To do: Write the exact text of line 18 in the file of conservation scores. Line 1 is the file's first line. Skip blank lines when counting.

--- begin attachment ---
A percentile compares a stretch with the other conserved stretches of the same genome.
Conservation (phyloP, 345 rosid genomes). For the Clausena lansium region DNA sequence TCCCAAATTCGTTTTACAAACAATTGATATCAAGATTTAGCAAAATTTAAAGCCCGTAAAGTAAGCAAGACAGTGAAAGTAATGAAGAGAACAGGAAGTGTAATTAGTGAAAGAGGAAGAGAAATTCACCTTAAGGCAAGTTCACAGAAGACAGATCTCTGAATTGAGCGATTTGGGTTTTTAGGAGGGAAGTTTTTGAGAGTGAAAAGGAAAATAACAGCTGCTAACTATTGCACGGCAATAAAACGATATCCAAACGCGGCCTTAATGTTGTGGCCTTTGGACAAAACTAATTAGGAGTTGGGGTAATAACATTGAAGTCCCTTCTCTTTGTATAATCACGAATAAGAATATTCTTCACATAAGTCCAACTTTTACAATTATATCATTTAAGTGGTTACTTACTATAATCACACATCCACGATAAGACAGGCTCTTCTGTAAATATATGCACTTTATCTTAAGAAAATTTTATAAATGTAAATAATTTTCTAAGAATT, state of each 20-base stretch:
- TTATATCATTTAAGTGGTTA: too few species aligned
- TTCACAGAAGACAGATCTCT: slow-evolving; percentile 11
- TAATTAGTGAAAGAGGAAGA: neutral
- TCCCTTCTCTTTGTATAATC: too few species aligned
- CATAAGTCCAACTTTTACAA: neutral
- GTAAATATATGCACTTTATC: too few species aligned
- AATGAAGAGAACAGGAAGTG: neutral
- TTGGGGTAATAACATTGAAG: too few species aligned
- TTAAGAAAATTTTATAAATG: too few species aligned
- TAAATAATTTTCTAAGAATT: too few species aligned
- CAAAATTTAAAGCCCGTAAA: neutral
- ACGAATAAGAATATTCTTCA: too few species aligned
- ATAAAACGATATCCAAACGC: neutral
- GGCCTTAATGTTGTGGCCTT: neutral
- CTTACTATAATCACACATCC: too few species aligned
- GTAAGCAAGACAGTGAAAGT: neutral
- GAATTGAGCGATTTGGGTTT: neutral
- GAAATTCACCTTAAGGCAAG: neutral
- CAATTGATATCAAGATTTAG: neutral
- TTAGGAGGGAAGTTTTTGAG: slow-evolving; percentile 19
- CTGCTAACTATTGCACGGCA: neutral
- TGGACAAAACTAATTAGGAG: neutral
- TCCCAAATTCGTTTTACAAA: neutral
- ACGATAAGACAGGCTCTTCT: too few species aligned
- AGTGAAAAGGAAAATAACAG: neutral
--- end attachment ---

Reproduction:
- GTAAGCAAGACAGTGAAAGT: neutral